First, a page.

#3: Zika Virus News Update: Three New Things You Should Know
Every day, researchers from around the globe are making advancements when it comes to better understanding Zika, a virus that poses a great threat to pregnant mothers and their unborn children. In this update, we’ve compiled some of the latest news associated with the mosquito-borne virus that has been revealed this past week.
#1: Zika Transmission Depends on Time Spent Outdoors
A recent study conducted by researchers from Northeastern University in Boston and the University of Miami explored the link between Zika transmission and how much time individuals spend outdoors. The researchers surveyed 270 individuals who reside in Miami-Dade, Florida, an area that has been heavily hit with Zika virus in the past. Using a computational model to evaluate “how Zika transmission dynamics related to time spent outdoors,” the researchers found that time residents spent outside were “highly variable,” according to the recent PLOS
press release. The majority of the individuals surveyed reported spending <2 hours a day outside. However, that was not the case for everyone; there was a small percentage of individuals who reported spending as long as 10 hours outside per day.
The computational model revealed that “this heterogeneity—compared to a hypothetical population in which everyone spends the same average amount of time outside—leads Zika virus to infect fewer people but spread at a faster pace from person-to-person,” according to the press release.
The findings led researchers to postulate that, “Operational control efforts could be prioritized and directed towards areas characterized by high levels of human outdoor activities, such as recreational areas and tourist attractions, rather than, for instance, on residential areas.”
Learn more about the other 2 Zika updates you should know, here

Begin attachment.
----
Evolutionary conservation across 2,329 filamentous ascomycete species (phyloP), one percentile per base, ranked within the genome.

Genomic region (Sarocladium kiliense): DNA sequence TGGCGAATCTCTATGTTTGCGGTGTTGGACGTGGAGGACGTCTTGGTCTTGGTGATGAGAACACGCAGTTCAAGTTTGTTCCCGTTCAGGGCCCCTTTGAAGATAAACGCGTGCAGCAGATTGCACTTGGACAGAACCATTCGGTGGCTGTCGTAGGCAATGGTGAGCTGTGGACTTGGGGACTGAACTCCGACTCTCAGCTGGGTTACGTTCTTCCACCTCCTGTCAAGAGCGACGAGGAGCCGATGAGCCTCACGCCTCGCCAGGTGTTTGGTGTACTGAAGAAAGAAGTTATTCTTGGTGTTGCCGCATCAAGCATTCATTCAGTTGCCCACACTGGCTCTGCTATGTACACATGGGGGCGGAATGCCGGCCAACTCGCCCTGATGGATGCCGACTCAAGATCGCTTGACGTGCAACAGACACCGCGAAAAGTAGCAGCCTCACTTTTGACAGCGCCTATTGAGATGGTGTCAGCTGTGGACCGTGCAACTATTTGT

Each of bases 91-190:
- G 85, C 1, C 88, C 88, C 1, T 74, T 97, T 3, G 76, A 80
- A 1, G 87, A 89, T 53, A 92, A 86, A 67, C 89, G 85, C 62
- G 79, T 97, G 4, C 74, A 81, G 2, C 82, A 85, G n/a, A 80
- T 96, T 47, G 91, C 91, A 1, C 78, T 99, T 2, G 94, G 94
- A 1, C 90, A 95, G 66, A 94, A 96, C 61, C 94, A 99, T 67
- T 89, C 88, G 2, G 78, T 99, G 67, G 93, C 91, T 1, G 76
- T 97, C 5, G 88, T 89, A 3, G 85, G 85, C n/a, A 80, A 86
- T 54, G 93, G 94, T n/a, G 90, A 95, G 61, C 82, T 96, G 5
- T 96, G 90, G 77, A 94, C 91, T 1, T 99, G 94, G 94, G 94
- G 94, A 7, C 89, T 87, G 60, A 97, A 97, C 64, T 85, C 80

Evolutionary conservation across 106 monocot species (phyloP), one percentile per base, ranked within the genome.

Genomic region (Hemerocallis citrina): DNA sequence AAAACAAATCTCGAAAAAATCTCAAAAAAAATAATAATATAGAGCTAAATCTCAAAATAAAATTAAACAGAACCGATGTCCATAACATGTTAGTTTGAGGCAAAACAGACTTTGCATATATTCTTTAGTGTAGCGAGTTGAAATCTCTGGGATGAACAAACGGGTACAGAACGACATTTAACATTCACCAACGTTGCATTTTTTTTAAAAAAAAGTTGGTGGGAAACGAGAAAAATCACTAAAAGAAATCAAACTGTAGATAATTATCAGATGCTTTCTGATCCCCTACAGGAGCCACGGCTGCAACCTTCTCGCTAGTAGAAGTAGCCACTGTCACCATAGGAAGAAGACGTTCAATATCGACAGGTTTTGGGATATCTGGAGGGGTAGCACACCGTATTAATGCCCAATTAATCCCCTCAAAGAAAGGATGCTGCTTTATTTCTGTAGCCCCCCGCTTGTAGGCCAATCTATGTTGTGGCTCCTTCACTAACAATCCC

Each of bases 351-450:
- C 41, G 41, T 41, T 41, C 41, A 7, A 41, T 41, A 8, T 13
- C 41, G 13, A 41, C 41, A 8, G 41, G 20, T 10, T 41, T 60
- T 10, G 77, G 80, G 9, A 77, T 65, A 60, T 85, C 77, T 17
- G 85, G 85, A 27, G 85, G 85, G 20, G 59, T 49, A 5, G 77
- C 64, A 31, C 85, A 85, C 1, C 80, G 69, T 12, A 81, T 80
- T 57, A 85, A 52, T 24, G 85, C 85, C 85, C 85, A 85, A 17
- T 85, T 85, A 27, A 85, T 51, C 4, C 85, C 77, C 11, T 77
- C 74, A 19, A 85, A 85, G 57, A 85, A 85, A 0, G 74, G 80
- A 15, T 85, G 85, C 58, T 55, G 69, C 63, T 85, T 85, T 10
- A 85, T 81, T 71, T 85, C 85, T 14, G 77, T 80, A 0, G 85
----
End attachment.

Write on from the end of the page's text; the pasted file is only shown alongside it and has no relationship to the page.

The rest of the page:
#2: ACIP Releases Immunization Recommendations for 2017-2018 Flu Season
The updated recommendations include the following:
- The trivalent influenza vaccines will contain A/Michigan/45/2015 (H1N1)pdm09-like virus, an A/Hong Kong/4801/2014 (H3N2)-like virus, and a B/Brisbane/60/2008-like virus. Quadrivalent influenza vaccines will contain these 3 viruses and an additional influenza B vaccine virus, a B/Phuket/3073/2013-like virus.
- Afluria Quadrivalent and Flublok Quadrivalent have been licensed and FluLaval Quadrivalent vaccines now have an expanded age indication.
- Pregnant women may receive any licensed, recommended, age-appropriate influenza vaccine.
- Afluria may be used for individuals 5 years of age and older, consistent with FDA-approved labeling.
- FluMist Quadrivalent should not be used during the 2017-2018 due to concerns about its effectiveness against influenza A(H1N1)pdm09 viruses in the United States during the 2013-2014 and 2015-2016 influenza seasons.
Routine annual influenza vaccination is recommended for all individuals 6 months of age and older who do not have contraindications. The committee recommended that individuals should be vaccinated before the onset of flu activity in the community and that vaccinations should be offered before the end of October and continue to be offered as long as influenza viruses are circulating and unexpired vaccine is available.
Read more about the updated ACIP Immunization Recommendations, here